In the course of the pumping of the encapsulant fluid into the closure 16 under pressure, any trapped air, as well as the entering encapsulant, are introduced within the enclosure under such pressure. When the pressure within the closure 16 reaches 15 psig, the pressure relief valve 40 opens, thereby allowing any trapped air to initially escape. At this point, the fluid encapsulant is continued to be pumped under pressure into the interior space 22. Subsequent to the release of the air through the pressure relief valve 40, encapsulant sporadically escapes from the valve 40 until a steady stream of encapsulant flows therefrom. At this point, i.e. at 15 psig, the encapsulant is considered sufficiently pressurized to be forced around the cables, into the interstitial openings between the cables, and around any connections in the splice. This thus creates a barrier against water migration throughout the interstices along the cable conductors. Once the steady flow of encapsulant through the pressure relief valve 40 is achieved, the splice enclosure is considered fully encapsulated and no air is present. Pumping of the encapsulant is then stopped and the pump is disconnected from the inlet fitting 38.
Turning now to FIG. 3, another, particular form of pressure relief valve is illustrated and described. At the upper end of the closure 16 and adjacent the vent port 18, a deflectable spring member 44 is suitably mounted adjacent the port 18. In the preferred arrangement, the deflectable spring member 44 is mounted in cantilevered fashion. At the free distal end of the spring member 44 there is a shut-off plug 46 formed of a resilient material such as rubber, suitably secured and supported thereat.
As illustrated, spring member 44 is supported on a stanchion or boss 48 which may be molded integrally with the closure 16, the spring member 44 being held thereon by a cover 50 which may be suitably attached to the boss 48 by a threaded fastener 52. An inner edge 50a of the cover 50 defines a fulcrum point against which the spring member 44 is deflected when moved upwardly, as will be described.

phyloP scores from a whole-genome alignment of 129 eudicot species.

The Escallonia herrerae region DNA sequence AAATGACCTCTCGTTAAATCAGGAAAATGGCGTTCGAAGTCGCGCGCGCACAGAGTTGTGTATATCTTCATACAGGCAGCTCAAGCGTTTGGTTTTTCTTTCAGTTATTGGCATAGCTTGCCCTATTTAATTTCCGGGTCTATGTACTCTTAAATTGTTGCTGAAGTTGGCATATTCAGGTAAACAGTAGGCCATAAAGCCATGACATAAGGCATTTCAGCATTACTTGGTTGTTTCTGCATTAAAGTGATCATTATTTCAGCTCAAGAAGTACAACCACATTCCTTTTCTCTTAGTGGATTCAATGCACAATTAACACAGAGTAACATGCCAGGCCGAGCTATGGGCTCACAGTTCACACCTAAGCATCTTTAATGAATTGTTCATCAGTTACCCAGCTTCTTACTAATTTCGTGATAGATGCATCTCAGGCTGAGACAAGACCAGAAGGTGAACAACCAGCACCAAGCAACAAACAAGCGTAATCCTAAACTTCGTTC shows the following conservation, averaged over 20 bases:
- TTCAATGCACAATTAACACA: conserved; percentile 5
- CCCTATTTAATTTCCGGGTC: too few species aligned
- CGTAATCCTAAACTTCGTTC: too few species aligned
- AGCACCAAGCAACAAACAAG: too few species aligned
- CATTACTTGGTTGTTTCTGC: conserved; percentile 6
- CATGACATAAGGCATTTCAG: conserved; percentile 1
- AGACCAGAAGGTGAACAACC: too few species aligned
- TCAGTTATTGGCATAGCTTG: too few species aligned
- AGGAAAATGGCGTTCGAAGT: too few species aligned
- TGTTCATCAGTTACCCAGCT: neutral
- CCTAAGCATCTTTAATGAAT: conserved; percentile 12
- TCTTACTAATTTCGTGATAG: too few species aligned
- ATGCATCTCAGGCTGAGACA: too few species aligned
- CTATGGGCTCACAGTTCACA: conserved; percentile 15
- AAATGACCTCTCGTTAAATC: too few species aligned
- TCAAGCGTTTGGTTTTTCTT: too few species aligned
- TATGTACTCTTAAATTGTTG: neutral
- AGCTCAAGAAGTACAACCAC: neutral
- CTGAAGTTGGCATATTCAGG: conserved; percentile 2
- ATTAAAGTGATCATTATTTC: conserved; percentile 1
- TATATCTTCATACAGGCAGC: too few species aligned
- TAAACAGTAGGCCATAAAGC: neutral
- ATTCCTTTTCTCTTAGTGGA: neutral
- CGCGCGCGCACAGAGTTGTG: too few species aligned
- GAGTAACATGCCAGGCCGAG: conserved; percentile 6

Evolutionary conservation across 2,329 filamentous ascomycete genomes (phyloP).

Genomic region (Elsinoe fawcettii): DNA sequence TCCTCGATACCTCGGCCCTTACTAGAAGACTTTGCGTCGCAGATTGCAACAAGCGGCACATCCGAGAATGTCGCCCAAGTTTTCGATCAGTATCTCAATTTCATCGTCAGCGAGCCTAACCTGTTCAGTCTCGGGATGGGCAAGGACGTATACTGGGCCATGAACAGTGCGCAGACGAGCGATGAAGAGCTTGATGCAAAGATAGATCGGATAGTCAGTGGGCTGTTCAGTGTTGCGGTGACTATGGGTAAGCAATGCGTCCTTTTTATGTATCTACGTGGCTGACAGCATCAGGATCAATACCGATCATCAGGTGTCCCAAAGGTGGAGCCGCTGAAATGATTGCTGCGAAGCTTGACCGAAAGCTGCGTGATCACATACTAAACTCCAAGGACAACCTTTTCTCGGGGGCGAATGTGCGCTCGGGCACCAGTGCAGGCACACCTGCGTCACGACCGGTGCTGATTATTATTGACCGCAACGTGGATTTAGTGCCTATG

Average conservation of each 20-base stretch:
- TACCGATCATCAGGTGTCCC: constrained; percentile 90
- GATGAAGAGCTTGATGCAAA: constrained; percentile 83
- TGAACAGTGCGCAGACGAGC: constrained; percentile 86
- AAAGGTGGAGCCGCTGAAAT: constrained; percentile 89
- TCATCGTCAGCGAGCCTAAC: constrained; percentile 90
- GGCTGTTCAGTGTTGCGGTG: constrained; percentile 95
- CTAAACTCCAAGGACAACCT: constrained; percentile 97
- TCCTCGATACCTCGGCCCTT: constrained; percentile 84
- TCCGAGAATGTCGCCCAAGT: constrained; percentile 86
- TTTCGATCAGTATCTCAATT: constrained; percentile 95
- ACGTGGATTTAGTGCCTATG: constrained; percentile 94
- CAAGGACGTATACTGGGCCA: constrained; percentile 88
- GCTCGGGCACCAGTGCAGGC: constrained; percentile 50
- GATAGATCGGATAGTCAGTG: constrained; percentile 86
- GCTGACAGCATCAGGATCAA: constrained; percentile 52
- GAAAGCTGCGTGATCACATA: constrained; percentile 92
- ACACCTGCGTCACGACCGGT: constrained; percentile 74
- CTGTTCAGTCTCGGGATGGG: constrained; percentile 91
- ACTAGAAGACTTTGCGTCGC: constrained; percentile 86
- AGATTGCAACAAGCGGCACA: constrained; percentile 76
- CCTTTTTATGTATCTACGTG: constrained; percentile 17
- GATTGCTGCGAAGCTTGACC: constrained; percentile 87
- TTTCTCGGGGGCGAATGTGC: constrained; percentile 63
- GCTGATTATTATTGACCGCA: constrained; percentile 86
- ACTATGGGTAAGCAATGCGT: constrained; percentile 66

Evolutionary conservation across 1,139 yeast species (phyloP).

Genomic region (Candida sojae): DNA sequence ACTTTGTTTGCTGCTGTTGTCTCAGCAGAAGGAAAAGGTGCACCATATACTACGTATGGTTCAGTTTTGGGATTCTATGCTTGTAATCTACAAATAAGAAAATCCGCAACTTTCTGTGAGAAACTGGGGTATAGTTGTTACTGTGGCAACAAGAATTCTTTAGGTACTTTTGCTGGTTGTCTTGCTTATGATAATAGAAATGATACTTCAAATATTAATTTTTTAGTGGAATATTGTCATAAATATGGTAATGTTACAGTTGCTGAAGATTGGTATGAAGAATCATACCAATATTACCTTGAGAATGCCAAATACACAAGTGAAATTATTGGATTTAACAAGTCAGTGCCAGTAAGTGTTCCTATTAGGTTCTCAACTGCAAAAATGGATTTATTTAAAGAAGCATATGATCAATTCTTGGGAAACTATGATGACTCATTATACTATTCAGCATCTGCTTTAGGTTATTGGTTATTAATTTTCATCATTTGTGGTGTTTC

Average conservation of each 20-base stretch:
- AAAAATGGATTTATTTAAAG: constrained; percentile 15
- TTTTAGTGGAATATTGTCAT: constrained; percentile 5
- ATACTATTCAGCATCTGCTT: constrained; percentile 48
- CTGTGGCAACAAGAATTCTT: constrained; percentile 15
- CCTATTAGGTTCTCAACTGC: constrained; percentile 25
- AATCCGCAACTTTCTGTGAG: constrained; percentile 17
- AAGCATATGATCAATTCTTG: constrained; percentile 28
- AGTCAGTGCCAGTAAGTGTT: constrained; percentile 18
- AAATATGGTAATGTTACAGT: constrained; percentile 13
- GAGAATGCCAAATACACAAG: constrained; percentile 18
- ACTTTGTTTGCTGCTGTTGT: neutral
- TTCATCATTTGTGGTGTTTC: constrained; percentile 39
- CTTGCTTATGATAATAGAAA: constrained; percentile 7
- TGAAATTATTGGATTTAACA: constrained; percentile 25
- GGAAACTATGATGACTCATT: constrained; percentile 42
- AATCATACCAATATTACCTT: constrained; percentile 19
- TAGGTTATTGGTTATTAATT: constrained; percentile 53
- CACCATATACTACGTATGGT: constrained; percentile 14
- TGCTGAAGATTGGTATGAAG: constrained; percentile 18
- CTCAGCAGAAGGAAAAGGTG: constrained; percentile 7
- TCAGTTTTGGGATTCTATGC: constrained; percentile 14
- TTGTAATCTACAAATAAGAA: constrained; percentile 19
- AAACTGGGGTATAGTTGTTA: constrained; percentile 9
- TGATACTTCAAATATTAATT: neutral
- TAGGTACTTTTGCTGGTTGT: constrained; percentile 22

In the preferred arrangement, the spring member 44 comprises a generally flat strip of metal, having a rectangular cross-section. Such strip may be formed of 0.015 inch thick 1050 blued spring steel, although other suitable materials and configurations may be utilized. The spring member 44 is mounted in a manner to provide a predetermined bias force to the plug 46, thereby compressing the resilient rubber material of the plug 46 and normally closing the vent port 18. The spring member 44 is configured to upwardly deflect when the encapsulant 42 in the interior space 22 reaches the predetermined pressure (for example, 15 psig). At the predetermined pressure, the force of the encapsulant applied to the plug 46 is sufficient to overcome the bias force on the plug 46, thereby separating the plug 46 from the vent port 18 and opening the vent port 18 for passage therethrough of the encapsulant 42 at the predetermined pressure.